Messages to other parents and carers of trans and gender-diverse young people

The people we spoke to offered many different kinds of advice based on their experiences of having a trans or gender diverse child. They were keen to give messages that would reassure and give hope to other parents and carers in similar situations. One parent said: ‘Being trans is not a bad thing. And trans children can have really, really happy lives and normal lives.’
The key messages parents had for others were about:
  • Getting peer support from other parents/carers;
  • Being gentle with oneself;
  • Being there for the young person;
  • The importance of communication and not worrying about what others will say;
  • Gathering and filtering information; and
  • Dealing with everyday challenges.

Interview 1 talks about how parents and carers can help spot and challenge some of the barriers and discriminations faced by trans and gender variant children.

Getting peer support from other parents/carers

As well as supporting their trans and gender diverse child, people we spoke to encouraged other parents and carers to seek support for themselves too.

Josie encouraged other parents and carers to seek support for themselves if they feel they need it, and not to beat themselves up’ about feeling down at times.

Parents we spoke to emphasised the importance of looking for support and connecting with others who are facing similar issues. Joining support groups in person or online was one way to do this. Support groups can give parents and carers space to share and learn from others in similar situations. Most parents and carers spoke highly of Mermaids and other support groups they were able to attend locally, and advised others to find and join such groups. Andrew said ‘talk to other parents. Find out where your local support groups are.’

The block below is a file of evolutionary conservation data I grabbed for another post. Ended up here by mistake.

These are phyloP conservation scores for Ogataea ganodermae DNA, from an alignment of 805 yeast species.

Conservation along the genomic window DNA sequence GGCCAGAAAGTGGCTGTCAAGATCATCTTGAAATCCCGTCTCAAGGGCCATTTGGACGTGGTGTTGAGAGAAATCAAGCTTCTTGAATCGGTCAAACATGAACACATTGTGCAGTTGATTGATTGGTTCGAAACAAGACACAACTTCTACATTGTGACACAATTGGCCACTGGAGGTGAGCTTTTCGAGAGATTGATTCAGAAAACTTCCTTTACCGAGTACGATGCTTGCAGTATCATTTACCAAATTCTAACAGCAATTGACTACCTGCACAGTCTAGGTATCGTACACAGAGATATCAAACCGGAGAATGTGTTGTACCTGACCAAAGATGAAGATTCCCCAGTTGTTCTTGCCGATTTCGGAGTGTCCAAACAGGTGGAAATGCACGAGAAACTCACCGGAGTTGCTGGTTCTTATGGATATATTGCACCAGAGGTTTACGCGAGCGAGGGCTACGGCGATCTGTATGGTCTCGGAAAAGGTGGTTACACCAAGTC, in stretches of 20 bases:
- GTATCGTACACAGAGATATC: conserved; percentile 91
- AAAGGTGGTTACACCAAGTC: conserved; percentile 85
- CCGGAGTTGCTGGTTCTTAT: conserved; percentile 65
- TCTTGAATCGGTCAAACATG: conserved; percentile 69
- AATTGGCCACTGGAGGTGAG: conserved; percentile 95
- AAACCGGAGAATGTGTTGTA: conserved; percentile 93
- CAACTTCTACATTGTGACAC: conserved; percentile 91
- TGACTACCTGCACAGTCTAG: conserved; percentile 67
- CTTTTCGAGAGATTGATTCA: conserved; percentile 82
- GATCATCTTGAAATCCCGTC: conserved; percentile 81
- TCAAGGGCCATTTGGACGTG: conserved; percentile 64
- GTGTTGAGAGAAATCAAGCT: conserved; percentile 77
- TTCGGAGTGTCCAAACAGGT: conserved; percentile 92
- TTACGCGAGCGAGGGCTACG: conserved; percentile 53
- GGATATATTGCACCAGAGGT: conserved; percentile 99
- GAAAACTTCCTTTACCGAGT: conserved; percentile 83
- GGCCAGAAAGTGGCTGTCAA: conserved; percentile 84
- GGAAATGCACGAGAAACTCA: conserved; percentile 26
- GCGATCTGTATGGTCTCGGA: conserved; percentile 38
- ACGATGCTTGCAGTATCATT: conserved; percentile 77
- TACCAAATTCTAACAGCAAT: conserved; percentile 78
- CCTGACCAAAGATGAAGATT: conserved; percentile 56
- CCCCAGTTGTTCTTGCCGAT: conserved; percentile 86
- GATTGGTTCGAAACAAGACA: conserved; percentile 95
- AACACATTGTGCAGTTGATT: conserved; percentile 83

Lesley spoke about the importance of connecting to other parents of trans children.

Oonagh spoke about the importance of local support groups as well as about allowing the young person to lead the process.

You can read more about sources of support here.

Being gentle with oneself

Richard felt that it was important to be gentle with oneself when experiencing negative emotions or feelings of loss. Oonagh said it was sometimes hard to know ‘what the right thing is to do’, but her advice was ‘to be as open as you can’.